The modern history of legal department management is only about 15 years old. Up until the early 1990s legal departments were small, disrespected and characterized as the "nursing homes" of lawyers who couldn't handle the pressure of law firm life. In most cases, those seeking refuge from billable hours and the complexities of serving multiple clients staffed legal departments.
CLT's mission was not only to change the stereotype, but also to teach GCs how to be better businesspeople.
A lot of our early issues featured stories on the integration of business and
management strategies into the legal function. The need was obvious, as
law firm lawyers who found themselves at the helm of a legal department
often lacked business training and management experience.
Those early issues of Corporate Legal Times featured columns on "Total Quality Management" written by law department pioneer Joel Henning, then, and now, of Hildebrandt International (which The Thomson Corp. acquired in January). Henning, along with his colleagues at Hildebrandt and the folks at Altman Weil and Andersen [now Huron Consulting] deserve much of the credit for the rise of general counsel to their current positions as trusted
business advisers and leaders.
But the playing field looks nothing like it did when we first started publishing Corporate Legal Times. It has evolved and morphed, and we, along with these consultants, have helped general counsel change with the times. I think it is time for them to change again.
In those early years, the experts, as well as Corporate Legal Times, encouraged general counsel to ditch the law firm management style. We argued that the law firm structure was wrong for corporate America and that GCs needed to start thinking of themselves as businesspeople rather than lawyers. We assumed the law firm management model wasn't going to work in the business world. There was no way, we argued, that a flat organization filled with Type-A individuals who are specialists, not generalists, could survive. More importantly, we argued that a business model where individuals are compensated for their ability to serve individual clients in a narrow capacity was flawed.
We were wrong.
The new buzz in corporate America management is to align businesses not along functional lines (manufacturing, for example), but rather along product or service lines. Take Disney and Apple as examples. Disney has films, theme parks and TV networks; Apple Computer has the Macintosh line and the ubiquitous iPod. These product lines need to be serviced by people who have very unique talents--specialists who understand the sub-markets and know how to win in a hyper-competitive market. What they don't need are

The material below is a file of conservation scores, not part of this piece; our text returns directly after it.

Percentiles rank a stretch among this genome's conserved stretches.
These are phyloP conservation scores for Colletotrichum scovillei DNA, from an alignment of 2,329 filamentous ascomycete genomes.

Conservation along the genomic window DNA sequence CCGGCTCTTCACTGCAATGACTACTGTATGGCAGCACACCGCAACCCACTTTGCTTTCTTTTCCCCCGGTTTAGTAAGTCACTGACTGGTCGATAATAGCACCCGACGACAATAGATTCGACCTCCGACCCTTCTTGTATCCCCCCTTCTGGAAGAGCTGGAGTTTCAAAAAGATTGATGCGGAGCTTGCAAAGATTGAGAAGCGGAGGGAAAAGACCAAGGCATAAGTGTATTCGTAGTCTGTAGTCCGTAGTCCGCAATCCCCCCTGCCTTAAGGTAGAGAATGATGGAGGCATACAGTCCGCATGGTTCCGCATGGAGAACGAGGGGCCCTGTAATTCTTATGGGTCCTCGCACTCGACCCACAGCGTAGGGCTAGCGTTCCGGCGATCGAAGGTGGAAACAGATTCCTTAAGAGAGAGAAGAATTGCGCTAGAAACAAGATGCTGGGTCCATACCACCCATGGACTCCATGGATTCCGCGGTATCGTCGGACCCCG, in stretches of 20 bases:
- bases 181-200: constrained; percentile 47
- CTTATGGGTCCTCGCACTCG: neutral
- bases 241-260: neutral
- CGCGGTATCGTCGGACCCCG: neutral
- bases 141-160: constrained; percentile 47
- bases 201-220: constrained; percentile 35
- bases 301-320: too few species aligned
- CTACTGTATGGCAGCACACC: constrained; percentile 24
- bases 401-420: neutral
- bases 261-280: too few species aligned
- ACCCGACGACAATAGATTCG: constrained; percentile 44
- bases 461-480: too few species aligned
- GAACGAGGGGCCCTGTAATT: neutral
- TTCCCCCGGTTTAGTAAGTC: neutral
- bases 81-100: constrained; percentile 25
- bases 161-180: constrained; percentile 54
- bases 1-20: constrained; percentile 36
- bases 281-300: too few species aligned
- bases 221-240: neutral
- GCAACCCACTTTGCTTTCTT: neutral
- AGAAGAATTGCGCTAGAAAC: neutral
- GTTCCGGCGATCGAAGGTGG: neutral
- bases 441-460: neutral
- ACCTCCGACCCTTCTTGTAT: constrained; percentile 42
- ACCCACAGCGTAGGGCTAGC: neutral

generalists, whether those people are engineers or lawyers.
As American businesses wake up to the reality of market segmentation and realign their business units along specialization within an industry or product, maybe the traditional law firm model is the right model after all. And as such, legal departments that are large enough may want to consider the "old" law firm model.
There is a current trend of tremendous consolidation among firms (large law firm mergers are announced on a daily basis), as well as pressure by CEOs and CFOs to use as few firms as possible (under the auspices of being able to leverage that consolidation for a reduced total legal bill). But such consolidation may not be what's best for the company's legal department in the long-term. In today's changing corporate landscape, legal departments need access to firms with specialized talents. In other words, they need more choices, rather than fewer.
This magazine will continue to provide the tips, tools and techniques (as well as the supporting evidence) to help you succeed in a hyper-competitive environment. As will those pioneers who make a living advising legal departments on how to best manage, organize and compete. Experts sometimes miss the mark though, and the way the lawyers have been doing it for decades really may be the best business model after all.
Let me know what you think by e-mailing me at firstname.lastname@example.org.
Nat Slavin is the publisher of Corporate Legal Times.